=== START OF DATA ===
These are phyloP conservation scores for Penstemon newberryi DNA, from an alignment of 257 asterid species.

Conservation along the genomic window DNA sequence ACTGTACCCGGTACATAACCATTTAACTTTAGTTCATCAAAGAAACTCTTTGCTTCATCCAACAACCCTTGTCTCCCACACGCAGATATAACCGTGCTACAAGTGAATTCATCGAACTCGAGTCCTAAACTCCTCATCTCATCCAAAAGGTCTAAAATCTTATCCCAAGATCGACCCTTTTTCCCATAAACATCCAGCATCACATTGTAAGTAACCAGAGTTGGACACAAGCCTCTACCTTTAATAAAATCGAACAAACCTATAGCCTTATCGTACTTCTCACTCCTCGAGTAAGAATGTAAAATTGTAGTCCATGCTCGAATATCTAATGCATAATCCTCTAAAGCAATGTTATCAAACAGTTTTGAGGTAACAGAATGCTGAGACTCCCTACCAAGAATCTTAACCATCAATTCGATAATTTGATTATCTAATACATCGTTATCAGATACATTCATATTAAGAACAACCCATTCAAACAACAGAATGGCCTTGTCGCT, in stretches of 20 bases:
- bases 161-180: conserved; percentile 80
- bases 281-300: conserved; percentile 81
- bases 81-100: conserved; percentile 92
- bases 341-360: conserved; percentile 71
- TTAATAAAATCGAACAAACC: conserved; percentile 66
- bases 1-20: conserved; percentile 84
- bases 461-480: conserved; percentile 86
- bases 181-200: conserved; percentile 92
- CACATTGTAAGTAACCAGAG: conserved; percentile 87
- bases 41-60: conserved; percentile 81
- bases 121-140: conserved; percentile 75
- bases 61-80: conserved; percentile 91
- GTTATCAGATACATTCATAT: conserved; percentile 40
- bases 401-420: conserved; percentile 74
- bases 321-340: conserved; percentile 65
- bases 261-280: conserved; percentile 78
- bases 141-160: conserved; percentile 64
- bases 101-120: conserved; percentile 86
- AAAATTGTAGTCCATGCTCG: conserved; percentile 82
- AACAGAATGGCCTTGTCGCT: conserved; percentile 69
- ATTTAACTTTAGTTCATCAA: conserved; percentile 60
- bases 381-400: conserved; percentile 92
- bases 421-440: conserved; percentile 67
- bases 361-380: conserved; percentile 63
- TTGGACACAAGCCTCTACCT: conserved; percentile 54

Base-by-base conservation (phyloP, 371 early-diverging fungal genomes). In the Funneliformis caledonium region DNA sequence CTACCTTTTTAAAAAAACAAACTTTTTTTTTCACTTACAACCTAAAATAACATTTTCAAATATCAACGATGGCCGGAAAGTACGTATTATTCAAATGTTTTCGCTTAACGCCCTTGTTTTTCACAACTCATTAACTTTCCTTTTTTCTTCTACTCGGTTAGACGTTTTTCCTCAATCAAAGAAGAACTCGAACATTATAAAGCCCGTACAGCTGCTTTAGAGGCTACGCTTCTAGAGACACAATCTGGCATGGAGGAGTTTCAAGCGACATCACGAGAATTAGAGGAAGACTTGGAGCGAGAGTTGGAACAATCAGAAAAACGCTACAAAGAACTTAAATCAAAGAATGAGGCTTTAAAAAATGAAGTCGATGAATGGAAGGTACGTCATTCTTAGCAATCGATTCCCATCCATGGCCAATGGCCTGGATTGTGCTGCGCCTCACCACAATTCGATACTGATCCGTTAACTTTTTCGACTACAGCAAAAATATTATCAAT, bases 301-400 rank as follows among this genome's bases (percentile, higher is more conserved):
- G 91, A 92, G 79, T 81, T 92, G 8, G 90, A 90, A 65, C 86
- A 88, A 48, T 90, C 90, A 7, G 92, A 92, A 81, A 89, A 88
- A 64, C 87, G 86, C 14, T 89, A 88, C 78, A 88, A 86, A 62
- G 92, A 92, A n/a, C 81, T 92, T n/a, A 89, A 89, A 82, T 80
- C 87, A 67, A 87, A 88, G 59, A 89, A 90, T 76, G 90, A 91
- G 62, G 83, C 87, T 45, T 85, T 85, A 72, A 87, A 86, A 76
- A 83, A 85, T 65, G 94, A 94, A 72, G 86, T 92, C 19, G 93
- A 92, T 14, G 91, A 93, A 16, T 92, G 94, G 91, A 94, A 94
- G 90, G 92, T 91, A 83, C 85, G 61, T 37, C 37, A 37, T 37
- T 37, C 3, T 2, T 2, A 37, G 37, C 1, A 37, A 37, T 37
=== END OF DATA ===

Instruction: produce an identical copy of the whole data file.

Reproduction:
These are phyloP conservation scores for Penstemon newberryi DNA, from an alignment of 257 asterid species.

Conservation along the genomic window DNA sequence ACTGTACCCGGTACATAACCATTTAACTTTAGTTCATCAAAGAAACTCTTTGCTTCATCCAACAACCCTTGTCTCCCACACGCAGATATAACCGTGCTACAAGTGAATTCATCGAACTCGAGTCCTAAACTCCTCATCTCATCCAAAAGGTCTAAAATCTTATCCCAAGATCGACCCTTTTTCCCATAAACATCCAGCATCACATTGTAAGTAACCAGAGTTGGACACAAGCCTCTACCTTTAATAAAATCGAACAAACCTATAGCCTTATCGTACTTCTCACTCCTCGAGTAAGAATGTAAAATTGTAGTCCATGCTCGAATATCTAATGCATAATCCTCTAAAGCAATGTTATCAAACAGTTTTGAGGTAACAGAATGCTGAGACTCCCTACCAAGAATCTTAACCATCAATTCGATAATTTGATTATCTAATACATCGTTATCAGATACATTCATATTAAGAACAACCCATTCAAACAACAGAATGGCCTTGTCGCT, in stretches of 20 bases:
- bases 161-180: conserved; percentile 80
- bases 281-300: conserved; percentile 81
- bases 81-100: conserved; percentile 92
- bases 341-360: conserved; percentile 71
- TTAATAAAATCGAACAAACC: conserved; percentile 66
- bases 1-20: conserved; percentile 84
- bases 461-480: conserved; percentile 86
- bases 181-200: conserved; percentile 92
- CACATTGTAAGTAACCAGAG: conserved; percentile 87
- bases 41-60: conserved; percentile 81
- bases 121-140: conserved; percentile 75
- bases 61-80: conserved; percentile 91
- GTTATCAGATACATTCATAT: conserved; percentile 40
- bases 401-420: conserved; percentile 74
- bases 321-340: conserved; percentile 65
- bases 261-280: conserved; percentile 78
- bases 141-160: conserved; percentile 64
- bases 101-120: conserved; percentile 86
- AAAATTGTAGTCCATGCTCG: conserved; percentile 82
- AACAGAATGGCCTTGTCGCT: conserved; percentile 69
- ATTTAACTTTAGTTCATCAA: conserved; percentile 60
- bases 381-400: conserved; percentile 92
- bases 421-440: conserved; percentile 67
- bases 361-380: conserved; percentile 63
- TTGGACACAAGCCTCTACCT: conserved; percentile 54

Base-by-base conservation (phyloP, 371 early-diverging fungal genomes). In the Funneliformis caledonium region DNA sequence CTACCTTTTTAAAAAAACAAACTTTTTTTTTCACTTACAACCTAAAATAACATTTTCAAATATCAACGATGGCCGGAAAGTACGTATTATTCAAATGTTTTCGCTTAACGCCCTTGTTTTTCACAACTCATTAACTTTCCTTTTTTCTTCTACTCGGTTAGACGTTTTTCCTCAATCAAAGAAGAACTCGAACATTATAAAGCCCGTACAGCTGCTTTAGAGGCTACGCTTCTAGAGACACAATCTGGCATGGAGGAGTTTCAAGCGACATCACGAGAATTAGAGGAAGACTTGGAGCGAGAGTTGGAACAATCAGAAAAACGCTACAAAGAACTTAAATCAAAGAATGAGGCTTTAAAAAATGAAGTCGATGAATGGAAGGTACGTCATTCTTAGCAATCGATTCCCATCCATGGCCAATGGCCTGGATTGTGCTGCGCCTCACCACAATTCGATACTGATCCGTTAACTTTTTCGACTACAGCAAAAATATTATCAAT, bases 301-400 rank as follows among this genome's bases (percentile, higher is more conserved):
- G 91, A 92, G 79, T 81, T 92, G 8, G 90, A 90, A 65, C 86
- A 88, A 48, T 90, C 90, A 7, G 92, A 92, A 81, A 89, A 88
- A 64, C 87, G 86, C 14, T 89, A 88, C 78, A 88, A 86, A 62
- G 92, A 92, A n/a, C 81, T 92, T n/a, A 89, A 89, A 82, T 80
- C 87, A 67, A 87, A 88, G 59, A 89, A 90, T 76, G 90, A 91
- G 62, G 83, C 87, T 45, T 85, T 85, A 72, A 87, A 86, A 76
- A 83, A 85, T 65, G 94, A 94, A 72, G 86, T 92, C 19, G 93
- A 92, T 14, G 91, A 93, A 16, T 92, G 94, G 91, A 94, A 94
- G 90, G 92, T 91, A 83, C 85, G 61, T 37, C 37, A 37, T 37
- T 37, C 3, T 2, T 2, A 37, G 37, C 1, A 37, A 37, T 37